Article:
I noticed we have a new panel in the Second Life Viewer 3.2.2 (244260) Oct 31 2011. You probably know, if you follow this blog, that Google’s free translation service used by many games is changing to a paid service. That means our translator in the viewer will stop working about the end of this month.
New Translate Settings in Preferences -> Chat
The new panel provides an option to switch to Bing’s free service. It also provides a place to add your Google API key, which you get from Google Translate API. In my article Language Translation in Second Life I estimated my cost of translation services if I had everything I chat translated. I think I could easily get by for US$20 per year. Since I don’t translate everything, it would probably be way less.
Some time ago I wrote about Google shutting down their free Translation API. This is the service Google provided and Second Life Viewers use to handle language translation. Google has now come out (8/24) with pricing for the Paid-Translation-Service-API. So, what happens to our viewers?
As It Is Now
It only works in Local Chat and is disabled by default. One enables it in Me->Preferences->Chat. At the bottom of the panel is a check box to enable machine translation.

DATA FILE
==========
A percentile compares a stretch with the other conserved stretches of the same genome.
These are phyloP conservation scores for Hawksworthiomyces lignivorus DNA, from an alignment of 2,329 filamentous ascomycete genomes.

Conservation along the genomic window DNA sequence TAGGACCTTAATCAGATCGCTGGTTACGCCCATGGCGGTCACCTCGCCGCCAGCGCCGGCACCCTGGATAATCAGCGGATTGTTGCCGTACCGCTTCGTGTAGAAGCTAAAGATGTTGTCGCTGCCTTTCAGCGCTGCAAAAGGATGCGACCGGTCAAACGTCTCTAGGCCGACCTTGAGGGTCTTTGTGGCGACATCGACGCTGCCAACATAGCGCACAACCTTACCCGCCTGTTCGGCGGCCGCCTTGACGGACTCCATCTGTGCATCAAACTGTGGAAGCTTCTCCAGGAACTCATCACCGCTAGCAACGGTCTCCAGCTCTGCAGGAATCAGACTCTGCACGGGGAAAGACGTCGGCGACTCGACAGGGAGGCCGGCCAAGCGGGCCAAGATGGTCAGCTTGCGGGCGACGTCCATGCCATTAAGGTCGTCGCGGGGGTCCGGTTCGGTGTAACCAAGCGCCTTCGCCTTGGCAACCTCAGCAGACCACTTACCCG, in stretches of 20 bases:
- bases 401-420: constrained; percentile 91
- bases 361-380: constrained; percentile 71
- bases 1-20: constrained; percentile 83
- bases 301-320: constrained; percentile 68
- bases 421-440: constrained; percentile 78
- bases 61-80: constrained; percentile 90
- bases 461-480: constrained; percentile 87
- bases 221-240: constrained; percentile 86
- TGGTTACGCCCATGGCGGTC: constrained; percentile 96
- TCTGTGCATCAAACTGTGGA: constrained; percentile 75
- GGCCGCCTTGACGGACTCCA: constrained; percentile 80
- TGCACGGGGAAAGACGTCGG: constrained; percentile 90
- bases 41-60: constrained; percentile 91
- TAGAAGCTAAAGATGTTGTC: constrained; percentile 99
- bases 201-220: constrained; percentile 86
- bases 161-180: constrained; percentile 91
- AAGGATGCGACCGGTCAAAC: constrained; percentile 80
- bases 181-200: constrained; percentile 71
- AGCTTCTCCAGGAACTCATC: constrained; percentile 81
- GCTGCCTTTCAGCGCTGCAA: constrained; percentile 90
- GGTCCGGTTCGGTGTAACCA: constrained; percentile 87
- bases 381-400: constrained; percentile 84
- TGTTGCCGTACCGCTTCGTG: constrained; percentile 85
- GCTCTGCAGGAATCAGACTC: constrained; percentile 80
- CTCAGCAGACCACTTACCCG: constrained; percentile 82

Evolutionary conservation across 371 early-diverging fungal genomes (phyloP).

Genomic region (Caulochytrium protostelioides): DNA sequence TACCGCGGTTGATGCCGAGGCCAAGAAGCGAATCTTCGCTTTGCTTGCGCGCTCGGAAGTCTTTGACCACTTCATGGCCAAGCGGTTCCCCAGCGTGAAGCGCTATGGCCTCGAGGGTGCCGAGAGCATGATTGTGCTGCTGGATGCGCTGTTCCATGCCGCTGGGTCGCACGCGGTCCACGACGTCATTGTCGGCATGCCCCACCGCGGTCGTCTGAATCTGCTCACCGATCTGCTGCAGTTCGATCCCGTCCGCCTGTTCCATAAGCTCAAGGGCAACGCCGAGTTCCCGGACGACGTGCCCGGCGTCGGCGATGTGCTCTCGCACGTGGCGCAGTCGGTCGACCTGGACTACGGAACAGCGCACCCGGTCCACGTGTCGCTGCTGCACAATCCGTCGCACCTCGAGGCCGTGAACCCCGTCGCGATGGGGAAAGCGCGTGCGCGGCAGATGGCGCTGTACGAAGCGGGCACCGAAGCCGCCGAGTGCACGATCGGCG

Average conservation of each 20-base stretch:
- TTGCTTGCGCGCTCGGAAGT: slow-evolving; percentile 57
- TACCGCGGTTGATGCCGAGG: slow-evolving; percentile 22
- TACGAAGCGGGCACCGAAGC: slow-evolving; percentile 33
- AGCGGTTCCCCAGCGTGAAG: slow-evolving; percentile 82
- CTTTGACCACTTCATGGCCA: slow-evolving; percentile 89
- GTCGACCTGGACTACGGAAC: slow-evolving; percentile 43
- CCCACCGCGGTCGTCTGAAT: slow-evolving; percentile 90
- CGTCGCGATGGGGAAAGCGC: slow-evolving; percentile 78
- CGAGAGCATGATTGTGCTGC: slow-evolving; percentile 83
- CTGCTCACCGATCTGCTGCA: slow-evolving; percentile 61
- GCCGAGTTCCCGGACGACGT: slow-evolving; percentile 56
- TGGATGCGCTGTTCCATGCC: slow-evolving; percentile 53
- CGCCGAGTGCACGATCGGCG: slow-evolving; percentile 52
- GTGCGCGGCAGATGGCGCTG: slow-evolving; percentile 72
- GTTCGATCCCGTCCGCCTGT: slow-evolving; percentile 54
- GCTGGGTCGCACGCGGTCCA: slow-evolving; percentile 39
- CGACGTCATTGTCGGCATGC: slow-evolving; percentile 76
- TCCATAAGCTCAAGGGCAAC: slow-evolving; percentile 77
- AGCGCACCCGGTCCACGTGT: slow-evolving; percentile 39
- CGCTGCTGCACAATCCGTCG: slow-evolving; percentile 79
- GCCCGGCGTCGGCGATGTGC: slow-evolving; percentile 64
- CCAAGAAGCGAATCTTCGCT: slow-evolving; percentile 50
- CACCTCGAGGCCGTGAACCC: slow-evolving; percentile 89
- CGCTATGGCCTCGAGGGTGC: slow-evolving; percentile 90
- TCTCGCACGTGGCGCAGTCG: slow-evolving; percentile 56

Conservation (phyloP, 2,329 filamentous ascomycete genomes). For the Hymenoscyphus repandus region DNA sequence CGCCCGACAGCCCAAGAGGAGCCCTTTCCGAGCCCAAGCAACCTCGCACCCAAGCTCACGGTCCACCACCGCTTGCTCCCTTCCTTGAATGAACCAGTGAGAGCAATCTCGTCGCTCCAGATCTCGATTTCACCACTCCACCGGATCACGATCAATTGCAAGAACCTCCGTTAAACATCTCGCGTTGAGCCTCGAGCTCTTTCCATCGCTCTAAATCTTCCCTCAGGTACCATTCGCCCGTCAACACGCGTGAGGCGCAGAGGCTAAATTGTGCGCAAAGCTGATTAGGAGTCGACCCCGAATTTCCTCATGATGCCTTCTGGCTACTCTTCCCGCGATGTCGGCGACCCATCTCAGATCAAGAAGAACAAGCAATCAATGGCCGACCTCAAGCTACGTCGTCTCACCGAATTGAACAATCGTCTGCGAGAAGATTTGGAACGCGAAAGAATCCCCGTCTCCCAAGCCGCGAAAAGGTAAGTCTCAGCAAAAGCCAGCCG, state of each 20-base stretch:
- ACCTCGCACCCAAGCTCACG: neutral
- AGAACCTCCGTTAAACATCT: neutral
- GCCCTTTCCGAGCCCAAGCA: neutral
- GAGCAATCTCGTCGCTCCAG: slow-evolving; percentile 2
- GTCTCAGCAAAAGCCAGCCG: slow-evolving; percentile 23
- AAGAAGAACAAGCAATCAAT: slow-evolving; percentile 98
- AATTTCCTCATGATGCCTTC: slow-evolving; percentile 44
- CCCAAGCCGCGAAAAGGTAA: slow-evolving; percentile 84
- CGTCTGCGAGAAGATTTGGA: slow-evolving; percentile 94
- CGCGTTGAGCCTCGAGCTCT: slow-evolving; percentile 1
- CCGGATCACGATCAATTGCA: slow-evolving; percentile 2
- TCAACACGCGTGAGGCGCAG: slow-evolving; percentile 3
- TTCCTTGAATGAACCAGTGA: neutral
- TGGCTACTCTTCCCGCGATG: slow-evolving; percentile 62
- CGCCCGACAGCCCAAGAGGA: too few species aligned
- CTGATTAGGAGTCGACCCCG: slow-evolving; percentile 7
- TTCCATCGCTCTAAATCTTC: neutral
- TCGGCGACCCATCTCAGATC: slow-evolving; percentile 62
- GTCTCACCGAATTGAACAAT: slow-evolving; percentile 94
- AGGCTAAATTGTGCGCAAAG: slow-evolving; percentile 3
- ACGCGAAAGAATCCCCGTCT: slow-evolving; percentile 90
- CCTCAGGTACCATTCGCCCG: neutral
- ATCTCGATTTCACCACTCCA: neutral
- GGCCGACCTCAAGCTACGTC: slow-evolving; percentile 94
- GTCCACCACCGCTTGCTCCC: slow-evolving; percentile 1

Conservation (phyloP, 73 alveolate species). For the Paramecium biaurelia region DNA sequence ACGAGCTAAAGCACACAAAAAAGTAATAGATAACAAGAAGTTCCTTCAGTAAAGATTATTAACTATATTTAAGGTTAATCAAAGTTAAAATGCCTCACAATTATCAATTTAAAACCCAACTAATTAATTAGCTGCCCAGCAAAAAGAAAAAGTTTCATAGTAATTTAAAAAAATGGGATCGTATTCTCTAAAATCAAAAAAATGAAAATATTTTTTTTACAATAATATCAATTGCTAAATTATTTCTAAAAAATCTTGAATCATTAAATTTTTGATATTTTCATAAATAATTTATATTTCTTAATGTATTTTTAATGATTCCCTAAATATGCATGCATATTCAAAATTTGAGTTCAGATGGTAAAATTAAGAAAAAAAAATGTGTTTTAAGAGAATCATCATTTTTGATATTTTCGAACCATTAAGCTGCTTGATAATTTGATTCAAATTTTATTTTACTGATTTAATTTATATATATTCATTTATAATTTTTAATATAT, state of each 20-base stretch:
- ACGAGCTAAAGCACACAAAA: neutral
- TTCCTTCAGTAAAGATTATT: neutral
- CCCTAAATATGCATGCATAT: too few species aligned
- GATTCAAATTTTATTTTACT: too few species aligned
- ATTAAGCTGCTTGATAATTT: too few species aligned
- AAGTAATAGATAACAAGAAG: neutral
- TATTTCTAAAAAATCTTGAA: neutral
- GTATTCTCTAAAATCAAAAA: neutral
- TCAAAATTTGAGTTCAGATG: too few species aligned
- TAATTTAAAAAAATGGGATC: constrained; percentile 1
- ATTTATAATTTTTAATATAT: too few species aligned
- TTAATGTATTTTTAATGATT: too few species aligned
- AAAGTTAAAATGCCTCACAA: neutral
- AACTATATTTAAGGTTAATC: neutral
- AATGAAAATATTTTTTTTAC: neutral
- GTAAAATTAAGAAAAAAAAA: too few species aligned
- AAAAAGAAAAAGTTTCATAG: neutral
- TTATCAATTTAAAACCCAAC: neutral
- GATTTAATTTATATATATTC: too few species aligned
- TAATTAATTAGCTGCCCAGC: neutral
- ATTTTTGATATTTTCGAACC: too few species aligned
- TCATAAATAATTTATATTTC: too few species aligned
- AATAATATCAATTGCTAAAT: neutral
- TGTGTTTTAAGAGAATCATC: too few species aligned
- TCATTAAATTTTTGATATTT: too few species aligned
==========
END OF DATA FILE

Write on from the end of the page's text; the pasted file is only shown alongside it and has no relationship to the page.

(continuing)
It seems a number of people have been having trouble running the Phoenix Viewer 908. Some users crash after a few minutes and some after a longer time. The Phoenix team has been looking for the problem. This Beta release is a step in confirming they have found the problem. They need more testers on many different type of hardware to test the viewer. So, it you are one of those that has had problems with Phoenix crashing, get the new 977 and give it try. If you crash, file a report on the Phoenix JIRA.
Download & Install
The release announcement advises us that this install will clear the cache. For most of us that just means you may notice your first login rez taking just a bit longer.
Windows users have a choice between an SSE and an SSE2 viewer. To know which your computer will use the Phoenix Wiki SSE page links you to a handy tool that examines your computer and checks what type of SSE support it has. SSE2 is better than SSE. Newly made computers support SSE4. Two year old computers probably support SSE3. So, don’t sell your computer short, just check it.